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How Dredge Material Restored Galveston Bay Marshes

December 17, 2020

Mike Hasen

Michael Hasen

Executive Vice President

You’ve heard the saying, “Everything’s bigger in Texas.” For example, dredging created the 52-mile long deep-water ship channel which turned Houston into an economic powerhouse, exporting vast amounts of oil, rice, cotton, and other commodities.

Over time, vital wetlands surrounding Galveston Bay became diminished. These marshes provide a home for much of the birds and marine life in the area, and Port Houston grew concerned about the resulting environmental impact. By 1992 they turned to HVJ with a request to explore ways of mitigating the damage and restoring lost habitats.

This work has been the most challenging and rewarding of my career. We had to determine how to evaluate the settlement of muddy water. The target elevation for successful marsh habitat is only 6 inches wide – too low and the marsh is under water, too high and it is no longer accessible to marine life such as fish and shrimp. We’ve demonstrated our ability to successfully design marshes for over 25 years.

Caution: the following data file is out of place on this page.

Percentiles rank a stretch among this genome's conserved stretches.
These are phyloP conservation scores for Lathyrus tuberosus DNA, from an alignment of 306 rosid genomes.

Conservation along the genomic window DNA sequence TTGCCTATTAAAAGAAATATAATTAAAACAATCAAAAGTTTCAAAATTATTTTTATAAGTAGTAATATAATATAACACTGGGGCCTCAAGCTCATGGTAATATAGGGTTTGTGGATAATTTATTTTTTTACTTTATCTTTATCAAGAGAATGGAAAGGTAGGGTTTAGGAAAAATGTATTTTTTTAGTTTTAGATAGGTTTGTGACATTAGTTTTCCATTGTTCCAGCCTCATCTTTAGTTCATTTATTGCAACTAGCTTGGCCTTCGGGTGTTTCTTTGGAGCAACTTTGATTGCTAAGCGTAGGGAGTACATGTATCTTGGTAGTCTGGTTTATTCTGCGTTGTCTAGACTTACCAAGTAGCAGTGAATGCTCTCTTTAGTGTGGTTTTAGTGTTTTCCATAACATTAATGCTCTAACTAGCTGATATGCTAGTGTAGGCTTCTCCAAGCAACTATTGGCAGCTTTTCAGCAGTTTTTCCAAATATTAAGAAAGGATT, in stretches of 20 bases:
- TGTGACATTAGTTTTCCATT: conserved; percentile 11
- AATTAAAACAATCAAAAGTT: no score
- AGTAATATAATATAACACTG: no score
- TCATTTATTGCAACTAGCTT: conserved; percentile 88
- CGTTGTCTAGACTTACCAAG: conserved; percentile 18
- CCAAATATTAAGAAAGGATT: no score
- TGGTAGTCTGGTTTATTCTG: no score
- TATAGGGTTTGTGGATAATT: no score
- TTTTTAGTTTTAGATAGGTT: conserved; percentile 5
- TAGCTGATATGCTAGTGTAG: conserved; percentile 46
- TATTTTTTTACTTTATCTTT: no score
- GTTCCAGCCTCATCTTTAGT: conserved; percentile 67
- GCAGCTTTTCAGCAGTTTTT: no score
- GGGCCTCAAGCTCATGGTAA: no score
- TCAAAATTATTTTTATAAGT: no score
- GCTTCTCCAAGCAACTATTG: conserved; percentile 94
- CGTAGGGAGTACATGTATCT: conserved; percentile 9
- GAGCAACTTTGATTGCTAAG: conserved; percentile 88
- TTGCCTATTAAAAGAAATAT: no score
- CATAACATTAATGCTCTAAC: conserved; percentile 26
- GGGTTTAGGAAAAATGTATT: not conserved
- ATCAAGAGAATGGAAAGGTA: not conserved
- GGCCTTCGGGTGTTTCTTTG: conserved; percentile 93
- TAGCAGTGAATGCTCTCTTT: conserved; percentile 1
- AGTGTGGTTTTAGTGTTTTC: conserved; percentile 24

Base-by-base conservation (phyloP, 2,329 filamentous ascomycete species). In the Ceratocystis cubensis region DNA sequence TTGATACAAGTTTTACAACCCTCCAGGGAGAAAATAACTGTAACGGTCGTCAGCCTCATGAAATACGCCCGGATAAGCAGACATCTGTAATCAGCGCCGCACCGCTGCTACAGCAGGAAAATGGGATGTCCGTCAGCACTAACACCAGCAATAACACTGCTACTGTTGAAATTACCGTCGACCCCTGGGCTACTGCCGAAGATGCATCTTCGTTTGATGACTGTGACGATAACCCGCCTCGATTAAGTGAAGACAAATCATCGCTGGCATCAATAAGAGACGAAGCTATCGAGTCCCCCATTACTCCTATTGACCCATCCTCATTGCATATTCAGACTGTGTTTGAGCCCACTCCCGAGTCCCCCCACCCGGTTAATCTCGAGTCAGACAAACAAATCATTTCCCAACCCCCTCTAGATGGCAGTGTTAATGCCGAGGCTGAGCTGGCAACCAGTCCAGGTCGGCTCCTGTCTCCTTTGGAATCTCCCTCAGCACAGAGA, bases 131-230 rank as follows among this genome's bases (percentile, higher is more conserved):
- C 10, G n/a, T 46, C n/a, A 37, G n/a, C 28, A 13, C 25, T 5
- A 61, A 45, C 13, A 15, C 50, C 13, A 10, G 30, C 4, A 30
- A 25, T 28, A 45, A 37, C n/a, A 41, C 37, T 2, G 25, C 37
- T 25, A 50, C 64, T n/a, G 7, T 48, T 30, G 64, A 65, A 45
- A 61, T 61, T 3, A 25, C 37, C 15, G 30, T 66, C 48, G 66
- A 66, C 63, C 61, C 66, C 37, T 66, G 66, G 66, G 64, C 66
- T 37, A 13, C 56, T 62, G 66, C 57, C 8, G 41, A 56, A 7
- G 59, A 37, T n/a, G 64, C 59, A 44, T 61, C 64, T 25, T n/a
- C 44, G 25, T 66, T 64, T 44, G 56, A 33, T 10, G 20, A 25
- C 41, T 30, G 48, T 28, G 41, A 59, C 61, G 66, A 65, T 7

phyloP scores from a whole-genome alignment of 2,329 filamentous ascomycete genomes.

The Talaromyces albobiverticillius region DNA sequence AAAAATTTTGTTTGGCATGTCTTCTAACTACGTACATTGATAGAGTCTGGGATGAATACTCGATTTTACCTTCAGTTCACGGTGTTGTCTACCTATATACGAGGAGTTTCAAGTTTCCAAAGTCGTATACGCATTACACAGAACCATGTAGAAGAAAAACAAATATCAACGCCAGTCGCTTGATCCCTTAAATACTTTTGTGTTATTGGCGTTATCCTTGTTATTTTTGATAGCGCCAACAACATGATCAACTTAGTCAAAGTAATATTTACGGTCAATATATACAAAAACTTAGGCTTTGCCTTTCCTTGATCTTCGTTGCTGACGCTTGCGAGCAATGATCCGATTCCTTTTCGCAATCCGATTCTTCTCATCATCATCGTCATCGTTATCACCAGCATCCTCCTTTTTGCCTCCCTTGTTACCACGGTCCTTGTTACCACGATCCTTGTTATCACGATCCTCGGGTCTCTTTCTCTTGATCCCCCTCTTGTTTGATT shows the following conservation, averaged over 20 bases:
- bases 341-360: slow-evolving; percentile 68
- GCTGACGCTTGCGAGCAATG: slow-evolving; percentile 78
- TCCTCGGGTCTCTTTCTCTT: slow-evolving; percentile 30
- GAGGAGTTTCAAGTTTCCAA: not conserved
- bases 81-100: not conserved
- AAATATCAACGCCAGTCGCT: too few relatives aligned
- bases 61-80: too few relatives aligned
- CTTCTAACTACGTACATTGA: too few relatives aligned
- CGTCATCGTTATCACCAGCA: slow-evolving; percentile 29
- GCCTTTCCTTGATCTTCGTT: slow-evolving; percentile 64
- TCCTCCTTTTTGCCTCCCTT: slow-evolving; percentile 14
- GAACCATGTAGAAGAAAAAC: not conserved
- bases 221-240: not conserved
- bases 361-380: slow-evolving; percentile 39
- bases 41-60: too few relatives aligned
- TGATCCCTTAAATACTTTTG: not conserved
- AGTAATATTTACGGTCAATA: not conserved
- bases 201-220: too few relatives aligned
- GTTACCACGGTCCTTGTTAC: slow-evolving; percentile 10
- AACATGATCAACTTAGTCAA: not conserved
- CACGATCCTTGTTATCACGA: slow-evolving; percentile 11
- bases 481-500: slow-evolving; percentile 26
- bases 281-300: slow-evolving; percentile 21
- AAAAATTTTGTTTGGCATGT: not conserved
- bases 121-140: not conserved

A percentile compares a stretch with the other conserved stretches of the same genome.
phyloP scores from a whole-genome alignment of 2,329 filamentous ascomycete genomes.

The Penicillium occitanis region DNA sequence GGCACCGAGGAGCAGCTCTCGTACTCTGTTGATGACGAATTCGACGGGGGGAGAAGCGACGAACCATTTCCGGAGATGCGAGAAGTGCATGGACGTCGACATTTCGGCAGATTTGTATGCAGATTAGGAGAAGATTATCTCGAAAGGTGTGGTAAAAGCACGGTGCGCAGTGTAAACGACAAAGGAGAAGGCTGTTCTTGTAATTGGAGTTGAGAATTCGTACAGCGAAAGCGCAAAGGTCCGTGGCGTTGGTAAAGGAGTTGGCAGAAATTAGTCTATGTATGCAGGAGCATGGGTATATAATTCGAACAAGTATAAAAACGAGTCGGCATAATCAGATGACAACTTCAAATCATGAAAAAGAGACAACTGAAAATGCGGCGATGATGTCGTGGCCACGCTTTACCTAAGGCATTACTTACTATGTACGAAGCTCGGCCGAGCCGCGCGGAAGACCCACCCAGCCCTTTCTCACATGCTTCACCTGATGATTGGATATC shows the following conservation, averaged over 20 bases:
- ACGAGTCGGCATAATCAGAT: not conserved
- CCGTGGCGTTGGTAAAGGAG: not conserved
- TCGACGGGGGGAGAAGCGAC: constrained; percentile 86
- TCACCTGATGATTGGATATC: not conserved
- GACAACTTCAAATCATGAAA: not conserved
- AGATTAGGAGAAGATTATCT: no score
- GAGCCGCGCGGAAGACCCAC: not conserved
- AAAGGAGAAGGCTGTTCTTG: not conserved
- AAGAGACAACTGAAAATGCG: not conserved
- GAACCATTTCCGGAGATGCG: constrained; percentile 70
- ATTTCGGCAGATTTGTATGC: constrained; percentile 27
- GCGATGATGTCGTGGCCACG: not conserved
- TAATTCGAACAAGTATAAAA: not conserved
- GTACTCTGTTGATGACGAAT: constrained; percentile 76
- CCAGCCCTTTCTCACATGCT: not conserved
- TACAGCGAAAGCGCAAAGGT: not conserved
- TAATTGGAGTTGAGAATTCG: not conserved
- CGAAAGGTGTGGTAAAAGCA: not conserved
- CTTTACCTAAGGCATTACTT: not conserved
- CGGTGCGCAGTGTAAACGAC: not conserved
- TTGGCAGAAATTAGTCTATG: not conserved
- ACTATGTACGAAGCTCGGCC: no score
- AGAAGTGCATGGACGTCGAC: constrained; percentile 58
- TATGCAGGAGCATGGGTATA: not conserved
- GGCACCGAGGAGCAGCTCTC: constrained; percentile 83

The advantage of this discovery became even more pertinent when Port Houston needed to expand its shipping channel to accommodate the arrival of the “Neo Panamax” ships from the Panama Canal. These ships can reach lengths of 1,200 feet long with the capacity for up to 14,000 containers.

 With the expertise gained through years of innovation and the extra dredge material available from the expansion of the ship channel, HVJ has been able to create over 1000 acres of new wetland locations. This proud achievement will create new habitat for the rich wildlife that forms part of the core ecosystem in Galveston Bay.

 Read more about the project here.


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